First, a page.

More than anything, we remain cautious about the market. We believe that for as long as the S&P 500 (NYSEARCA:SPY) keeps trading within the 2320-2405 range, it's wiser not to take additional risks (at the very minimum). Furthermore, knowing that credits are better whistleblowers than equities, we can't ignore the recent major shift in traders' positions when it comes to U.S. debts:
The move from a net short position of over 400K contracts to a net long of over 200K contracts isn't only unprecedented, but, as you can see from the above chart, also represents the highest level of net long position since 2008.
Spreads speak fear, Treasuries speak fear, oil speaks fear -- only the VIX speaks euphoria:
During April, the VIX traded (though only for a short while) below 10. The last time the VIX traded sub-10 was 2007 -- and we all know how that "no fear" period ended.
Specific mREITs Within the A-Team
When it comes to the A-Team, there are four mREITs included in it. Three commercial mREITs (STWD, ARI and LADR) and one hybrid mREIT, NRZ. For each of these mREITs, we identify another three specific reasons on top of the few general reasons that warrant cautiousness when it comes to mREITs.
- The stock price can't break resistance for a long time.
- At the time we sold the position, P/BV reflected an excessive premium of over 25%.
- The "underinvested" status doesn't seem to have changed much since the beginning of 2017, putting more pressure on the profitability and the company's coverage of the dividend.
- The stock price never traded that high before. Never!
- The stock price hit our sell price rating.
- At the time we sold the position, P/BV reflected an excessive premium of over 20%.
- December 2016: Insiders were selling at a (strangely) too deep discount. After analyzing this sale, we decided that this wasn't a material issue.
- February 2017: Following an earnings miss, the company received fresh $80M funding. This was allegedly positive news.
- March 2017: A few funds cash out -- again!?
At that point, we decided that LADR was creating too much noise -- and not necessarily positive noise. More noise = more risk, and more risk requires a wider margin of safety. At the ~$15 price LADR reached, we simply saw very limited upside and much more downside, if the noise did indeed turn out to be negative. We like the stock and we haven't changed our basic view here. It's simply a matter of risk/reward; the ratio that was skewed toward reward is now (in our opinion) skewed toward risk.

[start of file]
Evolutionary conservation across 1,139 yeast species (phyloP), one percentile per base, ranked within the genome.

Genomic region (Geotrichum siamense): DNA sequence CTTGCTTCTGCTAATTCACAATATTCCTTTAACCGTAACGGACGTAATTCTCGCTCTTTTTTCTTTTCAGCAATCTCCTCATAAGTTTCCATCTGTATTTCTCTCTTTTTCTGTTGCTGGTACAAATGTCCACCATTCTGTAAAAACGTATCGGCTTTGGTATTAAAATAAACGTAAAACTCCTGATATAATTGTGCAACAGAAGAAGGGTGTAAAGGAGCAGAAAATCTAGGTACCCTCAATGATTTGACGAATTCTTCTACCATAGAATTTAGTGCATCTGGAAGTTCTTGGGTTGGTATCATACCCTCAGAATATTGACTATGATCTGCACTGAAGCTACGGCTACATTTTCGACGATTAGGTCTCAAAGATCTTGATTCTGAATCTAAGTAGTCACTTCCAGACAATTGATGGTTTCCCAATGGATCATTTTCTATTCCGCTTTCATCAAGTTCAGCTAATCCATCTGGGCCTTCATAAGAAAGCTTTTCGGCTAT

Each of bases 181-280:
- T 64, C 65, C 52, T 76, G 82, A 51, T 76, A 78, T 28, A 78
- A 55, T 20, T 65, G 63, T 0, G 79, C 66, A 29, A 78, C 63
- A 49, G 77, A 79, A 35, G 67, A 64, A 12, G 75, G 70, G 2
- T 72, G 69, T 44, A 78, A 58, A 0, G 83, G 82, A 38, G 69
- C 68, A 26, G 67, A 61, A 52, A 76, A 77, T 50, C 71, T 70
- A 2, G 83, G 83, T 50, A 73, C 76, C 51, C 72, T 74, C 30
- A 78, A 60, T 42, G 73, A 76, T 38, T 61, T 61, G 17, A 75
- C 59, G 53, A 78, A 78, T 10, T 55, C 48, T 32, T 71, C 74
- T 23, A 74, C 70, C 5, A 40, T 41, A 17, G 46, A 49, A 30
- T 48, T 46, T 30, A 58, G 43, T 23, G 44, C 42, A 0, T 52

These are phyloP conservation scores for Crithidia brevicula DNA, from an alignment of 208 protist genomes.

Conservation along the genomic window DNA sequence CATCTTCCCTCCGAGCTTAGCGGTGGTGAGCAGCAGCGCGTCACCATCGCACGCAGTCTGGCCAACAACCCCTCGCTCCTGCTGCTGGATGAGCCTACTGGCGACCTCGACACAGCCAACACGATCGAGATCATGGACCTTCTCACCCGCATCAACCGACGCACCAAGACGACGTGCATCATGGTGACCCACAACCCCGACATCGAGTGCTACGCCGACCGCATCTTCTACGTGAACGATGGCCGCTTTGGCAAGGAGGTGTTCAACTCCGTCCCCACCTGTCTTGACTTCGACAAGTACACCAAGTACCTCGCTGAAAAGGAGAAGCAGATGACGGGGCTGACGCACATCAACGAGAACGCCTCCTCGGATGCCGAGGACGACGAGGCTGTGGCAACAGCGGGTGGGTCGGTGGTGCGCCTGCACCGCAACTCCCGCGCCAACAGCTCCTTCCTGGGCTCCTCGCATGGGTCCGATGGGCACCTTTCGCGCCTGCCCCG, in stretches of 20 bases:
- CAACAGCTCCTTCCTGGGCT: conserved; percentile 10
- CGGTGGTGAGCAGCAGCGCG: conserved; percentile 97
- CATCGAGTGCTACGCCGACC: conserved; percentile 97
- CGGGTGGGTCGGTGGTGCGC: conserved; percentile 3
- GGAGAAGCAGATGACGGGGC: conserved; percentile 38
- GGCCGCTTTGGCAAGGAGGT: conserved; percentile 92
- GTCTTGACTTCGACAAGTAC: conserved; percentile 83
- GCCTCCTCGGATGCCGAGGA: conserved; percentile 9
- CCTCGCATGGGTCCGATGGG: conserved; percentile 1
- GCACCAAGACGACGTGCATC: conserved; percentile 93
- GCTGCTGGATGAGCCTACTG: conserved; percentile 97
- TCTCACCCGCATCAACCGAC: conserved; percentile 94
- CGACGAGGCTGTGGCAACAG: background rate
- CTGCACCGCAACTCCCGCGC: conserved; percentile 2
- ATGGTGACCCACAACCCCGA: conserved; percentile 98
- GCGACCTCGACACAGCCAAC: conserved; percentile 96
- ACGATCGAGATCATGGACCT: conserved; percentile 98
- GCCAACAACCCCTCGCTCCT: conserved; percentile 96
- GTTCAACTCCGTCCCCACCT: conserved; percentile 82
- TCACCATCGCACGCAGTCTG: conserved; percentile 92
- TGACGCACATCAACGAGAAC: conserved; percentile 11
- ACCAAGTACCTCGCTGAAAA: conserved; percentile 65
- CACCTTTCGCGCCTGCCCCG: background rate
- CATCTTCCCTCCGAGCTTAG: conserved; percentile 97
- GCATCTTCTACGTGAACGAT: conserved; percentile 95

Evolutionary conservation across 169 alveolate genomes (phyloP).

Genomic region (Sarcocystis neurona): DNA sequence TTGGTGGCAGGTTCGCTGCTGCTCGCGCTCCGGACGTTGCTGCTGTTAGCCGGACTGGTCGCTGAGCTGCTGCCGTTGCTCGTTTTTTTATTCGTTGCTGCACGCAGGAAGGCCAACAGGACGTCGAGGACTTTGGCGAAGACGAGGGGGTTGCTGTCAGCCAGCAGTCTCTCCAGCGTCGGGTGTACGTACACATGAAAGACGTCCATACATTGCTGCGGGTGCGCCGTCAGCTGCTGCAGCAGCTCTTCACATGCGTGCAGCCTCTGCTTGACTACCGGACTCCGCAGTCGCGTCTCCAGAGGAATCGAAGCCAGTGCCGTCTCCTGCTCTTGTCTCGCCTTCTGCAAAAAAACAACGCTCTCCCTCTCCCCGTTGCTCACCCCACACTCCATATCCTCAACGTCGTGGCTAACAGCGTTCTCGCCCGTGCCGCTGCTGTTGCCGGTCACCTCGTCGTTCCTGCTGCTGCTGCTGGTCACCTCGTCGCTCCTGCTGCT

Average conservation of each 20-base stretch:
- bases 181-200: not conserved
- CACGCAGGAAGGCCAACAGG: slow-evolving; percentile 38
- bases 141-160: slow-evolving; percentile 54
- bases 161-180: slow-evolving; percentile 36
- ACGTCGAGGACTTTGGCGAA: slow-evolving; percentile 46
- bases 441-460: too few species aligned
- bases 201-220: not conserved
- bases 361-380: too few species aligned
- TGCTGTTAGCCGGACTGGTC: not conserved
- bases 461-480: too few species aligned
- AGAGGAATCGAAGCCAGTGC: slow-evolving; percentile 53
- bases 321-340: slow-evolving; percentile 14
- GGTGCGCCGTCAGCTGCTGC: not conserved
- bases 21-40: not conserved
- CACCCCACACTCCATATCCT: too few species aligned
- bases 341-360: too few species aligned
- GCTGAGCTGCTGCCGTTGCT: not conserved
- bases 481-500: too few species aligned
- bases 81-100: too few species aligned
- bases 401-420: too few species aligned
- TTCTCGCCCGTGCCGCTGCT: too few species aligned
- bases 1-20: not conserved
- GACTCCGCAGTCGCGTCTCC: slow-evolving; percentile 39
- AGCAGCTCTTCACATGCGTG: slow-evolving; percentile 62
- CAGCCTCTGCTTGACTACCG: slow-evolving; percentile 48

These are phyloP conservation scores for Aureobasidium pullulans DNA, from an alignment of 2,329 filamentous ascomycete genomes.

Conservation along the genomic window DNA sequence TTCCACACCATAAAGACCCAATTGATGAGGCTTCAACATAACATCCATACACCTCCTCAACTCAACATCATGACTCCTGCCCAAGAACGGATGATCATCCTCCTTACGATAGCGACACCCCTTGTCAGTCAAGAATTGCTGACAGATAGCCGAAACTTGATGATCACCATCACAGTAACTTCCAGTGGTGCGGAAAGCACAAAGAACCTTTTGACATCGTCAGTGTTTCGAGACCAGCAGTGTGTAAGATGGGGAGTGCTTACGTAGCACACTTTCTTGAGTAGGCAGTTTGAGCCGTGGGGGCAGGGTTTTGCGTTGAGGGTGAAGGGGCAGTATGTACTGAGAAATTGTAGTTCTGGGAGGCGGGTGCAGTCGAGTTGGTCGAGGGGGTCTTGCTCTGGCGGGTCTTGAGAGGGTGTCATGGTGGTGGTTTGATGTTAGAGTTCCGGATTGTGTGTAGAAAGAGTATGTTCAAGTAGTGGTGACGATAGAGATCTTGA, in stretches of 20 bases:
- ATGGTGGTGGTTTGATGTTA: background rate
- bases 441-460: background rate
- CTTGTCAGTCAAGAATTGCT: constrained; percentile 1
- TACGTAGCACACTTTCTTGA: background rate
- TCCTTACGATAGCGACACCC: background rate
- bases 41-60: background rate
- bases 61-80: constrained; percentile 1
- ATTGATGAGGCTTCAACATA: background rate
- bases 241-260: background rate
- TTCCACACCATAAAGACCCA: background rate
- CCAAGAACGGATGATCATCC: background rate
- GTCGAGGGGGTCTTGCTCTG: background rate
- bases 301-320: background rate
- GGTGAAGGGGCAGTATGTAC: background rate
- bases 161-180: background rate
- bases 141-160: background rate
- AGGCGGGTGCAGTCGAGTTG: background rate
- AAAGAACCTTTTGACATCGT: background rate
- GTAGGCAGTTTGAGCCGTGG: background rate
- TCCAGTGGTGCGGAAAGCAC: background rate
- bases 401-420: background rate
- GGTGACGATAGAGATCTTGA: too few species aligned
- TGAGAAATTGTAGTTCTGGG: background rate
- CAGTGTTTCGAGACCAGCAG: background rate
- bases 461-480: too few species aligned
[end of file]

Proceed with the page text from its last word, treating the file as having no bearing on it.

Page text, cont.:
Most analysts have a PT of 15-16. Let's take 15.5 as an average. We see little justification for holding a stock with ~3% upside potential (from 15 to 15.5), while the downside is far greater should things not work out almost perfectly for this name.
Unlike the three other mREITs, NRZ is a different story. We still like it and we still see upside potential to it. Nonetheless, the ongoing saga with Ocwen (NYSE:OCN) (which is expected to last even longer; more details have been shared with our premium service subscribers) as well as the recent purchase of a stake in OCN are, once again, a bit too much noise. Some might say it's the same noise that comes from LADR, but we disagree. While LADR's risk/reward profile has changed, NRZ's profile remains strong. Therefore, while the decision to cash out of LADR is strategic, with NRZ it's only a tactical move.
We temporarily changed our approach to NRZ from a long-term holding into a short-term trading vehicle. Over the past month we traded in and out of NRZ a couple of times, and, consequently, we no longer include NRZ among our positions because this might vary from day to day and we don't want to mislead anyone.
We have made several changes to our BDCs holdings, too, but this is not as fundamental/radical as the change we made when it comes to mREITs. We hope to write another article that will touch on BDCs (in general) with an emphasis on the ones within the A-Team.
Generally speaking, the A-Team has been nothing but joy, a great source for both returns and power. Nonetheless, just like Benjamin Parker (Uncle Ben) tells Peter Parker (Spider-Man): "With great power comes great responsibility." At this point in time, we feel that it would be irresponsible from our side to raise the warning flag -- even if this time around the warning aims at our beloved A-Team.
Disclosure: I am/we are long GAIN, PSEC, NEWT.
I wrote this article myself, and it expresses my own opinions. I am not receiving compensation for it (other than from Seeking Alpha). I have no business relationship with any company whose stock is mentioned in this article.